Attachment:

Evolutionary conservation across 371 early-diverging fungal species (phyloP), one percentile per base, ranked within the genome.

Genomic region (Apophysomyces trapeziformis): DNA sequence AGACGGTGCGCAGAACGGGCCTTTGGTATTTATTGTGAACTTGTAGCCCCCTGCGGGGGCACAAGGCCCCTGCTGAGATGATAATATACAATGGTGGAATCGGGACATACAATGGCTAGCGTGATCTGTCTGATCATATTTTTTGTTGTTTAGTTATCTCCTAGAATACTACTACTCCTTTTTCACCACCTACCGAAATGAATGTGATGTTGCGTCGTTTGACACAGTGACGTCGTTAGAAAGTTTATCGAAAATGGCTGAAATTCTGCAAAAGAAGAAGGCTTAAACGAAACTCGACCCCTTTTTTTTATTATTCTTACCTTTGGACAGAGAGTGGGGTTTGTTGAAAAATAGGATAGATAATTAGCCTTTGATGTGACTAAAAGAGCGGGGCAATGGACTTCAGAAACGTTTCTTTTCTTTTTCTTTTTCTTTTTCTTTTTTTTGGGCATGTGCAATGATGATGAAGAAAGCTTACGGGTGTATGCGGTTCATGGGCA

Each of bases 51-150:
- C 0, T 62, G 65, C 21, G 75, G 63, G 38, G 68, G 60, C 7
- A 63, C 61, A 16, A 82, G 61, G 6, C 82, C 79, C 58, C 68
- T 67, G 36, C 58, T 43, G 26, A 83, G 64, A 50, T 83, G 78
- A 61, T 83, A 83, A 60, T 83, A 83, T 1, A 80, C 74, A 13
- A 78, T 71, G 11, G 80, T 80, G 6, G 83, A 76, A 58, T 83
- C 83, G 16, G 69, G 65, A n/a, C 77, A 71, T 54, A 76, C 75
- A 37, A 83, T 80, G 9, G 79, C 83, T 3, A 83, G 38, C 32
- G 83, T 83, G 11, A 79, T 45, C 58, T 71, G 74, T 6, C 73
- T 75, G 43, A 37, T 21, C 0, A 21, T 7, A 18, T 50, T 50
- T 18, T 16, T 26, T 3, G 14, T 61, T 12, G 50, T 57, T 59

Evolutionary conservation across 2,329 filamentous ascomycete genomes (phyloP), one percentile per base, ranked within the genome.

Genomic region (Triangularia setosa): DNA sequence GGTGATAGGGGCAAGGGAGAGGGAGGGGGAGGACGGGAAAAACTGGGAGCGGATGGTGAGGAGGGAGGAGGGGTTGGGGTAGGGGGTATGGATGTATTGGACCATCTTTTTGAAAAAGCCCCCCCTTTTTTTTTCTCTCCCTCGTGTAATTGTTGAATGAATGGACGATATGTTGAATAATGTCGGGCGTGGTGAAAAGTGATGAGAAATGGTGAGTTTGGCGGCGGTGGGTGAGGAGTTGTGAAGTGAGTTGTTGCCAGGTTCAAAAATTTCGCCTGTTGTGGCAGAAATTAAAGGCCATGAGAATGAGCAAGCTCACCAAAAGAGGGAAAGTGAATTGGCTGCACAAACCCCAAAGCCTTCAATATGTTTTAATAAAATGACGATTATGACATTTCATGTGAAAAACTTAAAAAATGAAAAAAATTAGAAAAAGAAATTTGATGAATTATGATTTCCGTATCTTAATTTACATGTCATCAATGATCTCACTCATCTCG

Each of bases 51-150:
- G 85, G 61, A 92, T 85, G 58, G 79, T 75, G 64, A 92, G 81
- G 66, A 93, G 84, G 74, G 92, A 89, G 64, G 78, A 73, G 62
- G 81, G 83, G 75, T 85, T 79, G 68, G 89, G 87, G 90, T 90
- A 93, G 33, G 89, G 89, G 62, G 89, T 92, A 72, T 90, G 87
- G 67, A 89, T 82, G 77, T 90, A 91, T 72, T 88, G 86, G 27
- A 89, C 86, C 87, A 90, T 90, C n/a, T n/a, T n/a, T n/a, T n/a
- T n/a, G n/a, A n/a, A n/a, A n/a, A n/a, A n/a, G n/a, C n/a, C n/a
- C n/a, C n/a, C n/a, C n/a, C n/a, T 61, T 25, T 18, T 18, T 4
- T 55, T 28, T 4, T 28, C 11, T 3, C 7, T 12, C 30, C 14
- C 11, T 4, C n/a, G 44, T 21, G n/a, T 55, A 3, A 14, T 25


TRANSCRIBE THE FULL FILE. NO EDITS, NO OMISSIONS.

Evolutionary conservation across 371 early-diverging fungal species (phyloP), one percentile per base, ranked within the genome.

Genomic region (Apophysomyces trapeziformis): DNA sequence AGACGGTGCGCAGAACGGGCCTTTGGTATTTATTGTGAACTTGTAGCCCCCTGCGGGGGCACAAGGCCCCTGCTGAGATGATAATATACAATGGTGGAATCGGGACATACAATGGCTAGCGTGATCTGTCTGATCATATTTTTTGTTGTTTAGTTATCTCCTAGAATACTACTACTCCTTTTTCACCACCTACCGAAATGAATGTGATGTTGCGTCGTTTGACACAGTGACGTCGTTAGAAAGTTTATCGAAAATGGCTGAAATTCTGCAAAAGAAGAAGGCTTAAACGAAACTCGACCCCTTTTTTTTATTATTCTTACCTTTGGACAGAGAGTGGGGTTTGTTGAAAAATAGGATAGATAATTAGCCTTTGATGTGACTAAAAGAGCGGGGCAATGGACTTCAGAAACGTTTCTTTTCTTTTTCTTTTTCTTTTTCTTTTTTTTGGGCATGTGCAATGATGATGAAGAAAGCTTACGGGTGTATGCGGTTCATGGGCA

Each of bases 51-150:
- C 0, T 62, G 65, C 21, G 75, G 63, G 38, G 68, G 60, C 7
- A 63, C 61, A 16, A 82, G 61, G 6, C 82, C 79, C 58, C 68
- T 67, G 36, C 58, T 43, G 26, A 83, G 64, A 50, T 83, G 78
- A 61, T 83, A 83, A 60, T 83, A 83, T 1, A 80, C 74, A 13
- A 78, T 71, G 11, G 80, T 80, G 6, G 83, A 76, A 58, T 83
- C 83, G 16, G 69, G 65, A n/a, C 77, A 71, T 54, A 76, C 75
- A 37, A 83, T 80, G 9, G 79, C 83, T 3, A 83, G 38, C 32
- G 83, T 83, G 11, A 79, T 45, C 58, T 71, G 74, T 6, C 73
- T 75, G 43, A 37, T 21, C 0, A 21, T 7, A 18, T 50, T 50
- T 18, T 16, T 26, T 3, G 14, T 61, T 12, G 50, T 57, T 59

Evolutionary conservation across 2,329 filamentous ascomycete genomes (phyloP), one percentile per base, ranked within the genome.

Genomic region (Triangularia setosa): DNA sequence GGTGATAGGGGCAAGGGAGAGGGAGGGGGAGGACGGGAAAAACTGGGAGCGGATGGTGAGGAGGGAGGAGGGGTTGGGGTAGGGGGTATGGATGTATTGGACCATCTTTTTGAAAAAGCCCCCCCTTTTTTTTTCTCTCCCTCGTGTAATTGTTGAATGAATGGACGATATGTTGAATAATGTCGGGCGTGGTGAAAAGTGATGAGAAATGGTGAGTTTGGCGGCGGTGGGTGAGGAGTTGTGAAGTGAGTTGTTGCCAGGTTCAAAAATTTCGCCTGTTGTGGCAGAAATTAAAGGCCATGAGAATGAGCAAGCTCACCAAAAGAGGGAAAGTGAATTGGCTGCACAAACCCCAAAGCCTTCAATATGTTTTAATAAAATGACGATTATGACATTTCATGTGAAAAACTTAAAAAATGAAAAAAATTAGAAAAAGAAATTTGATGAATTATGATTTCCGTATCTTAATTTACATGTCATCAATGATCTCACTCATCTCG

Each of bases 51-150:
- G 85, G 61, A 92, T 85, G 58, G 79, T 75, G 64, A 92, G 81
- G 66, A 93, G 84, G 74, G 92, A 89, G 64, G 78, A 73, G 62
- G 81, G 83, G 75, T 85, T 79, G 68, G 89, G 87, G 90, T 90
- A 93, G 33, G 89, G 89, G 62, G 89, T 92, A 72, T 90, G 87
- G 67, A 89, T 82, G 77, T 90, A 91, T 72, T 88, G 86, G 27
- A 89, C 86, C 87, A 90, T 90, C n/a, T n/a, T n/a, T n/a, T n/a
- T n/a, G n/a, A n/a, A n/a, A n/a, A n/a, A n/a, G n/a, C n/a, C n/a
- C n/a, C n/a, C n/a, C n/a, C n/a, T 61, T 25, T 18, T 18, T 4
- T 55, T 28, T 4, T 28, C 11, T 3, C 7, T 12, C 30, C 14
- C 11, T 4, C n/a, G 44, T 21, G n/a, T 55, A 3, A 14, T 25